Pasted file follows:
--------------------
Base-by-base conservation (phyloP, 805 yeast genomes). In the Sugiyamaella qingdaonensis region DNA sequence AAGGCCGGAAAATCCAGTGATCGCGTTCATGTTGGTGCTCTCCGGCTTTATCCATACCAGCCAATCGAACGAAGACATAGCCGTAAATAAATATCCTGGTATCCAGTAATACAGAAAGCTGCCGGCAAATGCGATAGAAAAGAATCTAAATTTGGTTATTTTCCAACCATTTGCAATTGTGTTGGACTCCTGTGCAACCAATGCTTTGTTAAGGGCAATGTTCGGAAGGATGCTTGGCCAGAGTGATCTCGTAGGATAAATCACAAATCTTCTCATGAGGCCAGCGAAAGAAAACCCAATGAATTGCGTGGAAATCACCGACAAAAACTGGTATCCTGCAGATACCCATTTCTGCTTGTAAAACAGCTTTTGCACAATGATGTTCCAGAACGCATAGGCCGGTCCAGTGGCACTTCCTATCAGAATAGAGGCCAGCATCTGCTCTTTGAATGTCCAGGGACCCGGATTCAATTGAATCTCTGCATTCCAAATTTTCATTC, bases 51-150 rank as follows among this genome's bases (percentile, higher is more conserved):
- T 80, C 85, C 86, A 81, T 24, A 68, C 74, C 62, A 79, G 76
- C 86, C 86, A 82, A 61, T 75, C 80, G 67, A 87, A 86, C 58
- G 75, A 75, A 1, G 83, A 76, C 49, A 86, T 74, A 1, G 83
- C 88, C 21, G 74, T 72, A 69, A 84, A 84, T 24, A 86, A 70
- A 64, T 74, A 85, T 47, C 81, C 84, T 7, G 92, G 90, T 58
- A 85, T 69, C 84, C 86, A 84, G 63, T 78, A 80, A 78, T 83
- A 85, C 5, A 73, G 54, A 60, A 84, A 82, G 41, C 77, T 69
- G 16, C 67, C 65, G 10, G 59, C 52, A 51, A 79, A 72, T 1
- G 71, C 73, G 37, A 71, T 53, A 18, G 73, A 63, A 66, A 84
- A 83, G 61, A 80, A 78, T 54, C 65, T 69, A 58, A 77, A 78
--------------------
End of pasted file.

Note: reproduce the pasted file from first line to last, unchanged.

Base-by-base conservation (phyloP, 805 yeast genomes). In the Sugiyamaella qingdaonensis region DNA sequence AAGGCCGGAAAATCCAGTGATCGCGTTCATGTTGGTGCTCTCCGGCTTTATCCATACCAGCCAATCGAACGAAGACATAGCCGTAAATAAATATCCTGGTATCCAGTAATACAGAAAGCTGCCGGCAAATGCGATAGAAAAGAATCTAAATTTGGTTATTTTCCAACCATTTGCAATTGTGTTGGACTCCTGTGCAACCAATGCTTTGTTAAGGGCAATGTTCGGAAGGATGCTTGGCCAGAGTGATCTCGTAGGATAAATCACAAATCTTCTCATGAGGCCAGCGAAAGAAAACCCAATGAATTGCGTGGAAATCACCGACAAAAACTGGTATCCTGCAGATACCCATTTCTGCTTGTAAAACAGCTTTTGCACAATGATGTTCCAGAACGCATAGGCCGGTCCAGTGGCACTTCCTATCAGAATAGAGGCCAGCATCTGCTCTTTGAATGTCCAGGGACCCGGATTCAATTGAATCTCTGCATTCCAAATTTTCATTC, bases 51-150 rank as follows among this genome's bases (percentile, higher is more conserved):
- T 80, C 85, C 86, A 81, T 24, A 68, C 74, C 62, A 79, G 76
- C 86, C 86, A 82, A 61, T 75, C 80, G 67, A 87, A 86, C 58
- G 75, A 75, A 1, G 83, A 76, C 49, A 86, T 74, A 1, G 83
- C 88, C 21, G 74, T 72, A 69, A 84, A 84, T 24, A 86, A 70
- A 64, T 74, A 85, T 47, C 81, C 84, T 7, G 92, G 90, T 58
- A 85, T 69, C 84, C 86, A 84, G 63, T 78, A 80, A 78, T 83
- A 85, C 5, A 73, G 54, A 60, A 84, A 82, G 41, C 77, T 69
- G 16, C 67, C 65, G 10, G 59, C 52, A 51, A 79, A 72, T 1
- G 71, C 73, G 37, A 71, T 53, A 18, G 73, A 63, A 66, A 84
- A 83, G 61, A 80, A 78, T 54, C 65, T 69, A 58, A 77, A 78